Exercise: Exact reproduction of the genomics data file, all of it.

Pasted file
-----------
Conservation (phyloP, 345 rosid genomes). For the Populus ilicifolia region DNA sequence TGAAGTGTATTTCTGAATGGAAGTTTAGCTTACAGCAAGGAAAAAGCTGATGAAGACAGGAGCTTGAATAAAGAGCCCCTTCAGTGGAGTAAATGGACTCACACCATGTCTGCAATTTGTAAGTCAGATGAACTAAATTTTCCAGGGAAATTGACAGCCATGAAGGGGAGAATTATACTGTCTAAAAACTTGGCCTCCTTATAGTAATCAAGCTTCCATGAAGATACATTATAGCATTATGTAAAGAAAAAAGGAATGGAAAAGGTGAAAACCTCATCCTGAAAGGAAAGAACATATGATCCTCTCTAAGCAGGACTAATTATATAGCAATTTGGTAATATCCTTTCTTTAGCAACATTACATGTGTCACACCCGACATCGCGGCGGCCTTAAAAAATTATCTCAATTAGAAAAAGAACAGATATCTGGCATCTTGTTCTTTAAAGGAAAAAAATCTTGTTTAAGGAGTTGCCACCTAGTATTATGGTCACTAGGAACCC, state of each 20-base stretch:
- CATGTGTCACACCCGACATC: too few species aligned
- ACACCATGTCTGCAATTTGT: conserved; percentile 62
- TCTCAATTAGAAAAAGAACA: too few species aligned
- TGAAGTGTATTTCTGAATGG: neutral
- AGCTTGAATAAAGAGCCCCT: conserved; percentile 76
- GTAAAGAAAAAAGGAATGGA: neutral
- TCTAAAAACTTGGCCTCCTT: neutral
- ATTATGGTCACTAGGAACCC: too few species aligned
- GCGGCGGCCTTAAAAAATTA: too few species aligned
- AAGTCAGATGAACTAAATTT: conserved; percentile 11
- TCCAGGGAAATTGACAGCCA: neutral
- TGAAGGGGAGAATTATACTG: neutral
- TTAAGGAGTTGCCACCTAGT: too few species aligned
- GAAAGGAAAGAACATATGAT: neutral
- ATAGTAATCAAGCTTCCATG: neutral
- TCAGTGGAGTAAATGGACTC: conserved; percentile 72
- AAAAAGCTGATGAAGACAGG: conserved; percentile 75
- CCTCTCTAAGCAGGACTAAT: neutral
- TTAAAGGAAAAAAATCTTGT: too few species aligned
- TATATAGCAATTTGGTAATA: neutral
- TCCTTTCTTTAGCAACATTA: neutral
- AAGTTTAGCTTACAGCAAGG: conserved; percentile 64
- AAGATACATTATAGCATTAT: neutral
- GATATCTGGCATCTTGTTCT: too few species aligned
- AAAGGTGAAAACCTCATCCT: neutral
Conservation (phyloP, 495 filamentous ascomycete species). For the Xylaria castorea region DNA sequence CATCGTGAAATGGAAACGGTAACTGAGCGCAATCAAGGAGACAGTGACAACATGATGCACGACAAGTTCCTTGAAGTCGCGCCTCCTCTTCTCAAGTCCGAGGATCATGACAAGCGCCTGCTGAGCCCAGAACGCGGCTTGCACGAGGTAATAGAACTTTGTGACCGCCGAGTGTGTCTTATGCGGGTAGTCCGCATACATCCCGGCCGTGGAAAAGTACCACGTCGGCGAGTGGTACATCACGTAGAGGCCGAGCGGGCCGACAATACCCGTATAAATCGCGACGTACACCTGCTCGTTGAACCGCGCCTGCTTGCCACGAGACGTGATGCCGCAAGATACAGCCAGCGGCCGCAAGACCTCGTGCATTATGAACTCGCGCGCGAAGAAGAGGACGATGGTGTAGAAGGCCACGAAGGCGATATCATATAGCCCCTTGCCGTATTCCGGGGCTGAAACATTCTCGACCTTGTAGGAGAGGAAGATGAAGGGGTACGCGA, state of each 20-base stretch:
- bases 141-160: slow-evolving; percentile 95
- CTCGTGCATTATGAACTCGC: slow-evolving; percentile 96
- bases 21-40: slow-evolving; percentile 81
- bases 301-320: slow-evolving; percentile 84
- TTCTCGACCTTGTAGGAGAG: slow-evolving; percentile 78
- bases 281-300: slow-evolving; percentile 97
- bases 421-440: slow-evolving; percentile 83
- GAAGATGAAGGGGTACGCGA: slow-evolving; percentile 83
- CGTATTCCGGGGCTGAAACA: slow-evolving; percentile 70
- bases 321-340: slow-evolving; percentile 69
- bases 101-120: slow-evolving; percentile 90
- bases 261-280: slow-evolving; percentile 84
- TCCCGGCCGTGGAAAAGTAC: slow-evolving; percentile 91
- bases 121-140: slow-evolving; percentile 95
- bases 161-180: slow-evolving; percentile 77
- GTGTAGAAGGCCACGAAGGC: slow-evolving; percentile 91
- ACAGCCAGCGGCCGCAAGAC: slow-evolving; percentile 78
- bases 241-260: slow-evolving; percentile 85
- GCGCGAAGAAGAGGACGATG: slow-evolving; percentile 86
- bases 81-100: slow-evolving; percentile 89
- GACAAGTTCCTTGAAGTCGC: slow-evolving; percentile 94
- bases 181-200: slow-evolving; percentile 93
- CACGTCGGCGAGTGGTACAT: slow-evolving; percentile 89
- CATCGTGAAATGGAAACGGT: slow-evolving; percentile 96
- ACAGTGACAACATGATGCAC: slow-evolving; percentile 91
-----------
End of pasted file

Conservation (phyloP, 345 rosid genomes). For the Populus ilicifolia region DNA sequence TGAAGTGTATTTCTGAATGGAAGTTTAGCTTACAGCAAGGAAAAAGCTGATGAAGACAGGAGCTTGAATAAAGAGCCCCTTCAGTGGAGTAAATGGACTCACACCATGTCTGCAATTTGTAAGTCAGATGAACTAAATTTTCCAGGGAAATTGACAGCCATGAAGGGGAGAATTATACTGTCTAAAAACTTGGCCTCCTTATAGTAATCAAGCTTCCATGAAGATACATTATAGCATTATGTAAAGAAAAAAGGAATGGAAAAGGTGAAAACCTCATCCTGAAAGGAAAGAACATATGATCCTCTCTAAGCAGGACTAATTATATAGCAATTTGGTAATATCCTTTCTTTAGCAACATTACATGTGTCACACCCGACATCGCGGCGGCCTTAAAAAATTATCTCAATTAGAAAAAGAACAGATATCTGGCATCTTGTTCTTTAAAGGAAAAAAATCTTGTTTAAGGAGTTGCCACCTAGTATTATGGTCACTAGGAACCC, state of each 20-base stretch:
- CATGTGTCACACCCGACATC: too few species aligned
- ACACCATGTCTGCAATTTGT: conserved; percentile 62
- TCTCAATTAGAAAAAGAACA: too few species aligned
- TGAAGTGTATTTCTGAATGG: neutral
- AGCTTGAATAAAGAGCCCCT: conserved; percentile 76
- GTAAAGAAAAAAGGAATGGA: neutral
- TCTAAAAACTTGGCCTCCTT: neutral
- ATTATGGTCACTAGGAACCC: too few species aligned
- GCGGCGGCCTTAAAAAATTA: too few species aligned
- AAGTCAGATGAACTAAATTT: conserved; percentile 11
- TCCAGGGAAATTGACAGCCA: neutral
- TGAAGGGGAGAATTATACTG: neutral
- TTAAGGAGTTGCCACCTAGT: too few species aligned
- GAAAGGAAAGAACATATGAT: neutral
- ATAGTAATCAAGCTTCCATG: neutral
- TCAGTGGAGTAAATGGACTC: conserved; percentile 72
- AAAAAGCTGATGAAGACAGG: conserved; percentile 75
- CCTCTCTAAGCAGGACTAAT: neutral
- TTAAAGGAAAAAAATCTTGT: too few species aligned
- TATATAGCAATTTGGTAATA: neutral
- TCCTTTCTTTAGCAACATTA: neutral
- AAGTTTAGCTTACAGCAAGG: conserved; percentile 64
- AAGATACATTATAGCATTAT: neutral
- GATATCTGGCATCTTGTTCT: too few species aligned
- AAAGGTGAAAACCTCATCCT: neutral
Conservation (phyloP, 495 filamentous ascomycete species). For the Xylaria castorea region DNA sequence CATCGTGAAATGGAAACGGTAACTGAGCGCAATCAAGGAGACAGTGACAACATGATGCACGACAAGTTCCTTGAAGTCGCGCCTCCTCTTCTCAAGTCCGAGGATCATGACAAGCGCCTGCTGAGCCCAGAACGCGGCTTGCACGAGGTAATAGAACTTTGTGACCGCCGAGTGTGTCTTATGCGGGTAGTCCGCATACATCCCGGCCGTGGAAAAGTACCACGTCGGCGAGTGGTACATCACGTAGAGGCCGAGCGGGCCGACAATACCCGTATAAATCGCGACGTACACCTGCTCGTTGAACCGCGCCTGCTTGCCACGAGACGTGATGCCGCAAGATACAGCCAGCGGCCGCAAGACCTCGTGCATTATGAACTCGCGCGCGAAGAAGAGGACGATGGTGTAGAAGGCCACGAAGGCGATATCATATAGCCCCTTGCCGTATTCCGGGGCTGAAACATTCTCGACCTTGTAGGAGAGGAAGATGAAGGGGTACGCGA, state of each 20-base stretch:
- bases 141-160: slow-evolving; percentile 95
- CTCGTGCATTATGAACTCGC: slow-evolving; percentile 96
- bases 21-40: slow-evolving; percentile 81
- bases 301-320: slow-evolving; percentile 84
- TTCTCGACCTTGTAGGAGAG: slow-evolving; percentile 78
- bases 281-300: slow-evolving; percentile 97
- bases 421-440: slow-evolving; percentile 83
- GAAGATGAAGGGGTACGCGA: slow-evolving; percentile 83
- CGTATTCCGGGGCTGAAACA: slow-evolving; percentile 70
- bases 321-340: slow-evolving; percentile 69
- bases 101-120: slow-evolving; percentile 90
- bases 261-280: slow-evolving; percentile 84
- TCCCGGCCGTGGAAAAGTAC: slow-evolving; percentile 91
- bases 121-140: slow-evolving; percentile 95
- bases 161-180: slow-evolving; percentile 77
- GTGTAGAAGGCCACGAAGGC: slow-evolving; percentile 91
- ACAGCCAGCGGCCGCAAGAC: slow-evolving; percentile 78
- bases 241-260: slow-evolving; percentile 85
- GCGCGAAGAAGAGGACGATG: slow-evolving; percentile 86
- bases 81-100: slow-evolving; percentile 89
- GACAAGTTCCTTGAAGTCGC: slow-evolving; percentile 94
- bases 181-200: slow-evolving; percentile 93
- CACGTCGGCGAGTGGTACAT: slow-evolving; percentile 89
- CATCGTGAAATGGAAACGGT: slow-evolving; percentile 96
- ACAGTGACAACATGATGCAC: slow-evolving; percentile 91